The issue with the “lowest intermediate balance” rule however, is the complexity that arises where there are a large number of parties with an interest in a co-mingled fund and there are significant movements in the fund over time (deposits/investments and withdrawals/dividends). In the context of insolvency, the costs of undertaking this calculation may become entirely uncommercial and dissipate the fund entirely.

What the Court of Appeal held

The Court held that the primary judge erred in applying the simple pari passu method of distribution.

Neither CH, the liquidators or the investors (being both the Appellants and Respondents) had a legal interest in the funds in the Westpac account (CH/the liquidators’ interest being a chose in action against the bank, who owed a debt to CH). CH owed equitable obligations to the investors as trustee of the relevant trusts impressed on the funds in the account, which were secured by an equitable charge.

Had all of the investments been received at the one time (or prior to any material withdrawals), adopting a pari passu method for distribution may have been appropriate. In the circumstance of this case, to allow a distribution on a pari passu basis would have the result that the Appellants would effectively be subsidising the Respondents in respect to their loss.

Where the fund is mixed with the monies of multiple investors at different points in time and the fund fluctuated, the Court will characterise the equitable charge as a “rolling charge” the value of which is commensurate to the amount of the investment which remained (which would be calculated by the liquidators tracing those funds utilising reliable evidence that may be available). In those circumstances, the equitable proprietary interest of the relevant investor could be identified.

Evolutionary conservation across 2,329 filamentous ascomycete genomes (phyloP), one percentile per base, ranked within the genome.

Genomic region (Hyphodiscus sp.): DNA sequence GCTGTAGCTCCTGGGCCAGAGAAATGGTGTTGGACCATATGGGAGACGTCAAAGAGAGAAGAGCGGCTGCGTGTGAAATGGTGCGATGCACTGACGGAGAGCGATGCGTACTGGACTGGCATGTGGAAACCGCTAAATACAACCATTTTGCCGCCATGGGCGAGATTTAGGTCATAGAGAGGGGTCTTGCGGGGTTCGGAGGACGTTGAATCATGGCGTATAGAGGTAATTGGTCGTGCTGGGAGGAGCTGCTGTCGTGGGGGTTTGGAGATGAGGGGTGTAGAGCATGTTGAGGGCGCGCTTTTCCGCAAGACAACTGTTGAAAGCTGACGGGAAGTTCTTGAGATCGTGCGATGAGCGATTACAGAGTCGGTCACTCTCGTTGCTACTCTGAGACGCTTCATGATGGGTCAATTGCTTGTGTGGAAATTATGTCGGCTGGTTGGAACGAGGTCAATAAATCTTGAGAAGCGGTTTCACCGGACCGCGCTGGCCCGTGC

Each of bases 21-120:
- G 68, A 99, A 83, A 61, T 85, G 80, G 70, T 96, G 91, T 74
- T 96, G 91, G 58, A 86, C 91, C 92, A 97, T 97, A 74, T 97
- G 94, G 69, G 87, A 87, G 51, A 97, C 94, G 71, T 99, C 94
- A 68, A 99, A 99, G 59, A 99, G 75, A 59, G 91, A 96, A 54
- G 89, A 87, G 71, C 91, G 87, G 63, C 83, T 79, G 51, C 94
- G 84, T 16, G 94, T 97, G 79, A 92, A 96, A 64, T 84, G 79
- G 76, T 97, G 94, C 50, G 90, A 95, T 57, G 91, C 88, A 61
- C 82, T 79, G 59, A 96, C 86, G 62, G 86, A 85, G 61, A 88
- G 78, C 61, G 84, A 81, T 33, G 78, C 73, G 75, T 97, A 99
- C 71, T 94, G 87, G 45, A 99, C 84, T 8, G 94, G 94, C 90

Where the individual charges are inadequate security where the blended fund has been depleted by earlier withdrawals/distributions, then it will be necessary to calculate any distribution rateably by reference to the interest identified. This is likely to be the common outcome in an insolvency context where liquidators legitimately expend part of the fund, including for the purpose of conducting the tracing exercise/calculation and bringing any application to the Court for directions.

Having regard to the circumstances of this case, the Court of Appeal overturned the decision at first instance ordering that:

  1. the withdrawal of $60,000 was to be deducted pro-rata across all of the Respondents and Category E Investors;
  2. the Category E Investors were entitled to the amount of their investment, less the pro-rata deduction referred to above and any contribution for costs; and
  3. the Category F Investors were entitled to the amount of their investment, less any contribution for costs.


Although the Court of Appeal found that the lowest intermediate balance method was appropriate to apply in these circumstances it indicated that liquidators may be justified and entitled in certain circumstances to distribute on a pari passu basis (e.g. if applying the the lowest intermediate balance method would be fraught with complexities). Given the contentious nature of distributing funds in the context of a fraud or breach of trust insolvency practitioners should always exercise caution and seek directions from the Court.